They gathered around me without having agreed on it. They offered no advice. They uttered no platitudes. They simply took turns staying with me and caring for me.

Then one day, nearly two weeks after Shizuru's funeral, Solomon Goldsmith came to see me.

"I'm sorry for disturbing you like this," he said quietly. "I know you would prefer not having to see me. But I think Shizuru would have wanted you to have this." He held a locket in his hand. "Shizuru wore it for as long as I'd known her."

I opened it. It was a picture of me and Shizuru, with Shizuru standing behind me, her chin on my shoulder, her arms around my waist. We were both smiling. At the sight of it, the ache in my heart, always so close to the surface those days, began to throb.

Solomon watched me silently. I returned his grief-filled gaze with one of my own. While Shizuru had been alive, he had been a rival. Now that she was gone...he was a comrade. He was the only other one I knew with whom Shizuru had been close. He would understand not just the general pain of losing a dearly beloved, but the more specific anguish of losing Shizuru. He would be the only other one who could truly, completely comprehend how mind-boggling and soul-crushing the loss of Shizuru was to the world.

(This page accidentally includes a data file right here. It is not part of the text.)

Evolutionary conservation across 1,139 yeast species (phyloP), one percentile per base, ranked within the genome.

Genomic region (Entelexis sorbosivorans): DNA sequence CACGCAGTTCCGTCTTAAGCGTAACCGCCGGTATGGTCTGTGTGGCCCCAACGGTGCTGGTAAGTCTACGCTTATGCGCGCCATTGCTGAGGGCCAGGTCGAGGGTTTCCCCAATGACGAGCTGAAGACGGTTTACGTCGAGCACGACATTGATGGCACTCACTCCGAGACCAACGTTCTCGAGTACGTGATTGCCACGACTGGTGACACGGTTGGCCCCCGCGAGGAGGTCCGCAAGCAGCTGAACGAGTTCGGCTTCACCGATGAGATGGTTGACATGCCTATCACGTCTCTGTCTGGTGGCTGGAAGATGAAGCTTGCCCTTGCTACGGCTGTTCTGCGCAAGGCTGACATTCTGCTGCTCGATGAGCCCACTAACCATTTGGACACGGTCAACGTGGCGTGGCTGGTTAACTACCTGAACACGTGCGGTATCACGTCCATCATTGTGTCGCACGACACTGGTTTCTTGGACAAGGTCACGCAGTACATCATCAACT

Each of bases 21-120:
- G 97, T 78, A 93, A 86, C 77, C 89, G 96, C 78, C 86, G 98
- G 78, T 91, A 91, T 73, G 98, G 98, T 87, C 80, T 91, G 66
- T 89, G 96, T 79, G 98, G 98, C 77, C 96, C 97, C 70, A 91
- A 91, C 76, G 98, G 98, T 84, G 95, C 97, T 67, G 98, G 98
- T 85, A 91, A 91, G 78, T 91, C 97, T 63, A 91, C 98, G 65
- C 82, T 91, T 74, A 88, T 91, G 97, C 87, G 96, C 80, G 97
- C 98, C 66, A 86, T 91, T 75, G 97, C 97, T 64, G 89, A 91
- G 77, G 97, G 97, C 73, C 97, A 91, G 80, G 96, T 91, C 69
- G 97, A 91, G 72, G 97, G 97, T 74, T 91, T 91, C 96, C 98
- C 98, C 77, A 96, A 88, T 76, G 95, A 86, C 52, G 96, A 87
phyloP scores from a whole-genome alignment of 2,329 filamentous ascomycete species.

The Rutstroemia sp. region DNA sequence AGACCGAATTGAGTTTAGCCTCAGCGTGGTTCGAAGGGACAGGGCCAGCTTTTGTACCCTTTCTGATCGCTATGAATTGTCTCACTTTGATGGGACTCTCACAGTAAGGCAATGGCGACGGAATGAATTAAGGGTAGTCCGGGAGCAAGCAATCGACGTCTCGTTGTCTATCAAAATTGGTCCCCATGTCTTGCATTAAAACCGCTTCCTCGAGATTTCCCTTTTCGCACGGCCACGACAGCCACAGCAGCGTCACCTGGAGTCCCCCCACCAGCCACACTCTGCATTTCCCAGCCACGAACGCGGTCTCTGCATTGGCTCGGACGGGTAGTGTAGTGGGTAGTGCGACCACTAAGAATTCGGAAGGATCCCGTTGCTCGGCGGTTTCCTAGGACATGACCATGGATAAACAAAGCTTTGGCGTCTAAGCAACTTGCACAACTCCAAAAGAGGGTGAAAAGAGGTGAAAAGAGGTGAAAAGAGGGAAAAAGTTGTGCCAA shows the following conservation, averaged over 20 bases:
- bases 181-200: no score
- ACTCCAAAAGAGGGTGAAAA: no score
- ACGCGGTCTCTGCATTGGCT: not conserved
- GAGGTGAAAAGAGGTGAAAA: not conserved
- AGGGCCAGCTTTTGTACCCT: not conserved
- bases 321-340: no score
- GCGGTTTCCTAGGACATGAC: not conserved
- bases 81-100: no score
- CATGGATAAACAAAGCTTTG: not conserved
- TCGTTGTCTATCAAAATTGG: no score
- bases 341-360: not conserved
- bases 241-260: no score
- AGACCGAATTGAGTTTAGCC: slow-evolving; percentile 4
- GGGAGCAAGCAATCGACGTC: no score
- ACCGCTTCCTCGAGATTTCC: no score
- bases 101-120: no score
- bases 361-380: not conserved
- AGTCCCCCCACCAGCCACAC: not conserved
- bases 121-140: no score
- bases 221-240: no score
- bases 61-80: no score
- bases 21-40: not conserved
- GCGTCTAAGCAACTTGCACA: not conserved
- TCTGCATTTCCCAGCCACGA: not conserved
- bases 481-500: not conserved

"What...what was Shizuru to you?"

I knew he understood what I meant. He looked away for a long time. When he spoke, it was with tremendous sadness. "She was...she was an equal. A mirror. A compatriot. A friend. A fellow sufferer. She was the only other one I knew in this world who held nothing back when it came to love. For love, she gave everything. She was, quite simply, the most magnificent human being I'd ever met."

"A strange eulogy..." I said softly, "coming from a fiancé."

He smiled sadly. "If I say more, it will only cause you more grief."

"The pain is all I have left of her," I told him, "So let me indulge in what little I have left."

He fell silent for a while. "Shizuru and I were genuinely fond of each other, but we weren't in love with each other. We were both in love with people we couldn't have. And the only way we could show that love was by...staying away. She agreed to marry me because her father would have needed to marry her off anyway. At least with me she knew that she was safe. With her I knew that I was safe. Neither of us expected to be each other's spouse in the full sense of the word. But I did love her. She was the only one who ever understood me."